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FORGED IN A COMMON FIRE: Dave Brubeck (left) and Elliott Carter.
Photos by (Brubeck) Richard Drew/AP and (Carter) Nancy R. Schiff/Getty Images
FORGED IN A COMMON FIRE: Dave Brubeck (left) and Elliott Carter.

Taut strings struck

Music | The deaths of Dave Brubeck and Elliott Carter mark the end of a musical world

Issue: "Roe v. Wade turns 40," Jan. 26, 2013

When the legendary jazz pianist Dave Brubeck passed away on Dec. 5, one day before his 92nd birthday, it was difficult not to consider his passing from the American scene in relation to the passing of the serious-music composer Elliott Carter at 103 exactly one month before.

In some ways, they were strikingly different. Brubeck, having scored the first platinum-selling jazz album with Time Out in 1959 (largely on the strength of its single “Take Five”), was a household name and, for over 50 years, a symbol of the transformative possibilities of jazz both socially and musically.

Carter, on the other hand, while well known among followers of modernist composers and their legatees, devoted his genius to writing some of the most demanding music the world has ever heard. Only with his 100th birthday did celebrations of his work attract the attention of anyone but the most intellectually and aesthetically attuned.

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But there were similarities too, and not just musical ones. Brubeck served under Patton in World War II. One day before he was to be sent to the front, he was discovered to be a pianist and made a bandsman, thus being spared what he believed to have been certain death. Carter, who had already undertaken composition and taught music, served during World War II in the Office of War Information and had come from a long line of soldiers: His grandfather had fought in the Civil War.

Brubeck racially integrated his military combo and thus helped integrate the armed services. As for Carter, it would be interesting to know what he made, both at the time and later, of the treasonous, anti-American broadcasts made at the time by one of his favorite poets, Ezra Pound, some of whose work he would eventually set to music.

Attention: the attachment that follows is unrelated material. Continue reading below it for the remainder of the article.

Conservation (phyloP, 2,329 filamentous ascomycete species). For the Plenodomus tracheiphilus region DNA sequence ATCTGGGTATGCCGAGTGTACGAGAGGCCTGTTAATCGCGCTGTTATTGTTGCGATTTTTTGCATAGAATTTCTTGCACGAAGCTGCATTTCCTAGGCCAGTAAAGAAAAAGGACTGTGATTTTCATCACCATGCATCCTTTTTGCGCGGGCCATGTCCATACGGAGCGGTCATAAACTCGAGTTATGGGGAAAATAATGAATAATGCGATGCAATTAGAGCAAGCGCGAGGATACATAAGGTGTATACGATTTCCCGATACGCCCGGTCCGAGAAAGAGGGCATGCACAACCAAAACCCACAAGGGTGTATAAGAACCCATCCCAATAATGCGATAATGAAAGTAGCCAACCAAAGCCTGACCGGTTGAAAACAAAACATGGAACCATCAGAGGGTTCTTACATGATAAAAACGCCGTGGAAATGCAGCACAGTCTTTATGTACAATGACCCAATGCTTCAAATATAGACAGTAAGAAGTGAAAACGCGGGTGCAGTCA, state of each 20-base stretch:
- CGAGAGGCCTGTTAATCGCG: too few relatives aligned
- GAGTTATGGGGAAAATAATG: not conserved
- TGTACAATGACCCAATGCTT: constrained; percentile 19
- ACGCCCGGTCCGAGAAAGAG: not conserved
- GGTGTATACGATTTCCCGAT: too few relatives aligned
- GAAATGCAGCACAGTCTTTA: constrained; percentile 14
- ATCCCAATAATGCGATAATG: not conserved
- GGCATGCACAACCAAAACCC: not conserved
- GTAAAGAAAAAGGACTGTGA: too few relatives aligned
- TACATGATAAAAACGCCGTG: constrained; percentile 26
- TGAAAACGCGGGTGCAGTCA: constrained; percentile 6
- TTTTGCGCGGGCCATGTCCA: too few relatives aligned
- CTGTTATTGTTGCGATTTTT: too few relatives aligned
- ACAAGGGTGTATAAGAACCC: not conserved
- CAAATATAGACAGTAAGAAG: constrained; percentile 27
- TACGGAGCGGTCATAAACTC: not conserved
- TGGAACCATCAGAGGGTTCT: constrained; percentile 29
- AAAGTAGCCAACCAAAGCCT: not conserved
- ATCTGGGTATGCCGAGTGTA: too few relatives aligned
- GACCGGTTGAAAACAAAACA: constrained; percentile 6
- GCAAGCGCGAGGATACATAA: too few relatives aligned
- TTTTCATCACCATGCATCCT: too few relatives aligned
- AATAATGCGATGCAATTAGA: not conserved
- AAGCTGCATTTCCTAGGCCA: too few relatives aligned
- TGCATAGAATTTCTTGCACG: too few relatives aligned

Forged in a common fire, Brubeck and Carter went on to light up the American musical firmament. Brubeck, whose musician mother played for a Presbyterian church, developed a generically Christian sensibility that helped him develop not only into a lover of the Ten Commandments but also into a solid husband and father. In 1980—following a dream in which he set to music the missing piece of a Mass he’d been commissioned to write—he joined the Roman Catholic Church.

Carter was a family man as well, remaining the faithful husband of one wife (whom he outlived by eight years) in that epicenter of fluid mores, Greenwich Village.

One of Carter’s heroes was the seminal American composer Charles Ives, who numbered among his formative musical experiences the playing of the organ for churches in New England. Ives would later become famous for incorporating hymn melodies, among other folk tunes, into his uniquely American musical pastiches.

Brubeck also loved Ives and considered him the first serious composer enlivened by a jazz sensibility. Brubeck’s “They All Sang Yankee Doodle” was an Ives homage.

And, not surprisingly, both Carter and Brubeck loved and drew inspiration from the greatest musician and composer of all time, Johann Sebastian Bach, who dedicated most of his output to the glory of God.

So what do the nearly simultaneous passings of Brubeck and Carter mean for our turbulent times? That the Mayans were right and the world’s expiration date was Dec. 21, 2012?

If you’re reading this, obviously no.

That a world, however, has expired is indisputable. “The whole firmament hummed and twanged like a taut string that has been struck,” wrote John Buchan in his novel Greenmantle the year Carter was born.

He was describing war. He may as well have been describing Brubeck and Carter at their best.

This article was originally published online on Dec. 26, 2012.

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